On democracy and development
development are both terms in vogue. It is almost taken for
granted that Sri Lanka has entered a new phase of development.
Relative to the immediate past or the period in which the
country was engulfed in a fratricidal war, the period that is
current have to be rebuilt or repaired. In that sense the
current phase has nothing but development on its agenda.
Development, however, has many meanings and definitely
different meanings to different social strata and social
classes. There are also different paths and criteria of
development. It is here that democracy comes in for what is
essential is not development per se but development with
There is democracy and democracy, said Lenin. He meant that
different people and different social classes perceive democracy
differently. What is democratic for one would not be democratic
for the other. For example privatization of State enterprises is
considered the exercise of the freedom of the entrepreneur, a
high tenet of neo-liberal democracy. The workers and trade
unions at those enterprises view it differently, as a threat to
their job security and welfare.
Development could be achieved under diverse dispensations.
Certain countries under military rule such as Pinochet's Chile
developed the economy under neo-liberalism and showed impressive
growth of the GDP. Yet that development was associated with
widespread suppression of people's rights and a widening of the
gap between the rich and the poor.
Neo-liberalism has been associated with more authoritarian
regimes. Though they have recorded economic gains the
beneficiaries were mostly the wealthy classes with the lot of
poor worsening day by day. Egypt and Tunisia had both shown
impressive economic growth though popular revolts had overthrown
the regimes in both countries. Even Libya which had taken a
different path to development had impressive economic gains. Yet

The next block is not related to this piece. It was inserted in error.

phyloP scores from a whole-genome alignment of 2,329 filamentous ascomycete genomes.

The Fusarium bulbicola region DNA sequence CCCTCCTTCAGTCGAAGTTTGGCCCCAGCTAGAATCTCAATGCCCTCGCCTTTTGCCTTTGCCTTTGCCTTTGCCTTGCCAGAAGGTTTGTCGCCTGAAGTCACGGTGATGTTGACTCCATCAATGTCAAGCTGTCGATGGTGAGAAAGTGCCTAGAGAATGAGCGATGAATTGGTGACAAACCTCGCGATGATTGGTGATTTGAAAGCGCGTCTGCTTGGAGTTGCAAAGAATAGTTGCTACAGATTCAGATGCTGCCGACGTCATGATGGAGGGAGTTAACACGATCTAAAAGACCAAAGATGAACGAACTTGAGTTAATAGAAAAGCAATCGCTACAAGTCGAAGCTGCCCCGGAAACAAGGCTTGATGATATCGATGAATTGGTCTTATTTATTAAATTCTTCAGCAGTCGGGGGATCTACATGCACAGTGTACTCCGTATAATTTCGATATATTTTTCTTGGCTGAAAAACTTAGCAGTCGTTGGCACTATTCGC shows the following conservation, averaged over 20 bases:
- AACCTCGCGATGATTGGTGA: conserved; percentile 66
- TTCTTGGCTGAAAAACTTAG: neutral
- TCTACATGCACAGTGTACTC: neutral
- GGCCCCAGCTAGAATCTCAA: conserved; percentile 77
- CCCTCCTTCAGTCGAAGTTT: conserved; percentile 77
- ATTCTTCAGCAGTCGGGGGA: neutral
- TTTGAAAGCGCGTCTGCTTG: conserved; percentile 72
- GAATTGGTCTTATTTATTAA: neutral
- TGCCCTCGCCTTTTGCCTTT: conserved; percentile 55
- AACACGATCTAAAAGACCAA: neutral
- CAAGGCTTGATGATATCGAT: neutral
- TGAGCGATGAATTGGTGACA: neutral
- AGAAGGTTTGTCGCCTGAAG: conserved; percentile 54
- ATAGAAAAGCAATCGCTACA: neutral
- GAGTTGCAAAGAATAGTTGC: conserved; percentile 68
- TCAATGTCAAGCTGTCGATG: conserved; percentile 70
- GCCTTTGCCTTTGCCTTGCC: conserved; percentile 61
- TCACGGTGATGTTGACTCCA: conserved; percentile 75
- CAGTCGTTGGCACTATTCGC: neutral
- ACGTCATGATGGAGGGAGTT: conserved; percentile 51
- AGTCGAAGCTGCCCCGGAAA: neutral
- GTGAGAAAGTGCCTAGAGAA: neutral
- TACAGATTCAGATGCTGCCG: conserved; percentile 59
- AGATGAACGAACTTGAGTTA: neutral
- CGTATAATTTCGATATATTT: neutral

popular discontent had grown.
What is required is not development per se but development
with equity. If the latter is lacking it will lead to social
unrest. Hence the emphasis on equity as an essential component
of development. Equity or the lack of it becomes prominent in
the redistribution of social wealth though the nature of
ownership of the means of producing that wealth is the root
cause of the distribution pattern.
This fact is acknowledged by bourgeois critics who lament
that the benefits of development has not 'trickled down' to the
masses. The use of the phrase 'trickle down' shows nothing more
is expected and that the major share should go to someone else.
If development is to be meaningful to the masses it should
produce a tangible improvement in the lives of the masses. It is
here economic indices such as the GDP could be deceptive. The
GDP per capita, for example, hides social inequalities and could
be far off from the reality. That is why many scholars now
resort to the new index of Human Development to measure
For development to take place the purchasing power of the
people should remain high. If it goes below a certain level and
social wealth accrues excessively at the pole of the rich the
economy would collapse for the goods produced would not be sold.
No regime could sustain itself without guaranteeing the basic
needs - food, clothing and shelter, etc., to the mass of the
people. That is why countries such as ours need a path of
democratic development which is pro-poor and pro-people. It is
not enough to subsidize the entrepreneurs and guarantee them
against vagaries of the market, local and foreign. It is also
necessary to guarantee a minimum living standard for the poor
from the shocks of ever escalating prices and other ills that
affect them more severely just because they are poor.
Sri Lanka is facing a demographic revolution where the aged
or those above 60 years of age would increase to about one third
of the population in a few decades. The situation could worsen
if malnutrition that is now widespread even among some affluent
groups is not curtailed. Now that the war is over
non-communicable diseases and malnutrition have become the
debilitating factors. The development paradigm we advocate must
find a solution to this severe problem. It is a moot point to
what extent the private sector, the so-called engine of growth
would be committed to such a solution.
Obviously the future labour force need to be more productive.
This could be brought about only through higher technology. Have
the authorities realized this need?